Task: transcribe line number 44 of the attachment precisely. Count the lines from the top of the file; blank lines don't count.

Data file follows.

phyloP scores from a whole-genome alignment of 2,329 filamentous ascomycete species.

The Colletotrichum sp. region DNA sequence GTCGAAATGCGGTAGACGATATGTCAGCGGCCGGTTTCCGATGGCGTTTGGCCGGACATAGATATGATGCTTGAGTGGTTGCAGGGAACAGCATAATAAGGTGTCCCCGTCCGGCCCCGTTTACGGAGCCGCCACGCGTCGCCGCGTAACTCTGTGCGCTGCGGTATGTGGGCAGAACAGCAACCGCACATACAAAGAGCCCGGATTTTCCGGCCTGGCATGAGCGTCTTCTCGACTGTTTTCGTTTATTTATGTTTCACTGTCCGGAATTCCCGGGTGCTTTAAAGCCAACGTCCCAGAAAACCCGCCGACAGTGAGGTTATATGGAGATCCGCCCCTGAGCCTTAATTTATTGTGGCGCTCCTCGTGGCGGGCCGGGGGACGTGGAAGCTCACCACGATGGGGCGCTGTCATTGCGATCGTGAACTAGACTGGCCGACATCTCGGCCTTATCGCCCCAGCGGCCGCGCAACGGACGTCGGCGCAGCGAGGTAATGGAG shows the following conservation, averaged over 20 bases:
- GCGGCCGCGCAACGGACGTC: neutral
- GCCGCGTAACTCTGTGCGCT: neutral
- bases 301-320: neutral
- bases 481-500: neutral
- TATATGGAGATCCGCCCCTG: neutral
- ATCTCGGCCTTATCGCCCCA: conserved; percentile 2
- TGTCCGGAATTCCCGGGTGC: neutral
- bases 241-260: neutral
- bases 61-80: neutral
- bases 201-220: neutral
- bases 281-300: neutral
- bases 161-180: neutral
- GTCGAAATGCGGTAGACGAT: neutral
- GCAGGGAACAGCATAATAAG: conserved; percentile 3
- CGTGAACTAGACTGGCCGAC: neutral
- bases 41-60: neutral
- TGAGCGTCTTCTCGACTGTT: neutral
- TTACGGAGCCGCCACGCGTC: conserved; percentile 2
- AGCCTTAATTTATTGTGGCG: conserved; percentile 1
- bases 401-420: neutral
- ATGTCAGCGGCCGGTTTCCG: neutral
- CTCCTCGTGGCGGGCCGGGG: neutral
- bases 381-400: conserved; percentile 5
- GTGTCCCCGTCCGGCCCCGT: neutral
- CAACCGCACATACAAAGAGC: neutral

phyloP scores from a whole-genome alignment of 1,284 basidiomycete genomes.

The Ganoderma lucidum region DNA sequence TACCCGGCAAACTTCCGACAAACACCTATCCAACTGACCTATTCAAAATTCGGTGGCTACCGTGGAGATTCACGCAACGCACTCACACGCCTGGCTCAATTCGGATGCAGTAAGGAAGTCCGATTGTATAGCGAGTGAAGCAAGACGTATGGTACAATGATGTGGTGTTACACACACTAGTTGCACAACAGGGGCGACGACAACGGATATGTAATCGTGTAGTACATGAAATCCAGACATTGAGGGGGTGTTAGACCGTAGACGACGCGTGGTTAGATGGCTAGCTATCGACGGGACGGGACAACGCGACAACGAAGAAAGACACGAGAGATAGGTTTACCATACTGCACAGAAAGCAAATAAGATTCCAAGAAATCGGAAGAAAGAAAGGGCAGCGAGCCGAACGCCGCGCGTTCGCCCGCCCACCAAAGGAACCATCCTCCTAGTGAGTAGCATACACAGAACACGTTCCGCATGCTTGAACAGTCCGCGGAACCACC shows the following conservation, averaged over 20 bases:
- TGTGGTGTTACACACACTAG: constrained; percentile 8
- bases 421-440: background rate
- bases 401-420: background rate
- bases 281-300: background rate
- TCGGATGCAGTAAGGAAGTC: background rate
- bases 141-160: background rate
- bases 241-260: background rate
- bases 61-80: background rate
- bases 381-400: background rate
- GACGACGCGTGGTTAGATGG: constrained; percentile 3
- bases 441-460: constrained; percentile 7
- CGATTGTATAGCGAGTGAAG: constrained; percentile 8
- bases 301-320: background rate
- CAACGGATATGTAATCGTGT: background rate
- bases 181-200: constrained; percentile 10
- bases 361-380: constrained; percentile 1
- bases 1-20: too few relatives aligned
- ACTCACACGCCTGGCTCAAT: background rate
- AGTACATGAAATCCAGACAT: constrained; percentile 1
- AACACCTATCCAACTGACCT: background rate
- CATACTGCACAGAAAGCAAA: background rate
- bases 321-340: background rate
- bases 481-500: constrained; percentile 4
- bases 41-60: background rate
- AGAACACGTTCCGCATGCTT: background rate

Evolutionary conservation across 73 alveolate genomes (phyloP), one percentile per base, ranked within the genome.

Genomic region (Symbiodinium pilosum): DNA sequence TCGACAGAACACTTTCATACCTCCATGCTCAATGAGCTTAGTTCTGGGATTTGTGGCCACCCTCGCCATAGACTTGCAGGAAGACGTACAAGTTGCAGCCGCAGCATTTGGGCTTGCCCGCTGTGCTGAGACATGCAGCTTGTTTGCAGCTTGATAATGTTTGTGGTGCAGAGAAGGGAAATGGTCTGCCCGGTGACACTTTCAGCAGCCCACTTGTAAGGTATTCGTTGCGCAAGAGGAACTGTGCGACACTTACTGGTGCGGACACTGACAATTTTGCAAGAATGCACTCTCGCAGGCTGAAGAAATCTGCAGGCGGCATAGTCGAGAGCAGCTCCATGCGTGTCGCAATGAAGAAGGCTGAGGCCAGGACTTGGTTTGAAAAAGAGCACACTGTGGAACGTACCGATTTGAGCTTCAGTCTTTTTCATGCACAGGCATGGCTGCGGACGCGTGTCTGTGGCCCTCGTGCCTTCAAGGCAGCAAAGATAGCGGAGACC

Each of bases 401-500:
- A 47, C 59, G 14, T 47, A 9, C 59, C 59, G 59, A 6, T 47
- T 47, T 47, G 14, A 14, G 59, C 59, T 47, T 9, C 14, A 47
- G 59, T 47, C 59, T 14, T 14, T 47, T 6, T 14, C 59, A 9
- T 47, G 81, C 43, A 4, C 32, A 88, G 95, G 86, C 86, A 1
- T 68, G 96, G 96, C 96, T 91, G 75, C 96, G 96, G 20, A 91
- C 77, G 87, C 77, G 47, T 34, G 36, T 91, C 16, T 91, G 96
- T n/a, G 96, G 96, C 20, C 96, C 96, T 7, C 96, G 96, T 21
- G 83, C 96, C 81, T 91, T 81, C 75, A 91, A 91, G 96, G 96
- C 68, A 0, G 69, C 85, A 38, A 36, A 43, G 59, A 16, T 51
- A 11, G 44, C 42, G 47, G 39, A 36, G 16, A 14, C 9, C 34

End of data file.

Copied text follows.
- bases 181-200: constrained; percentile 10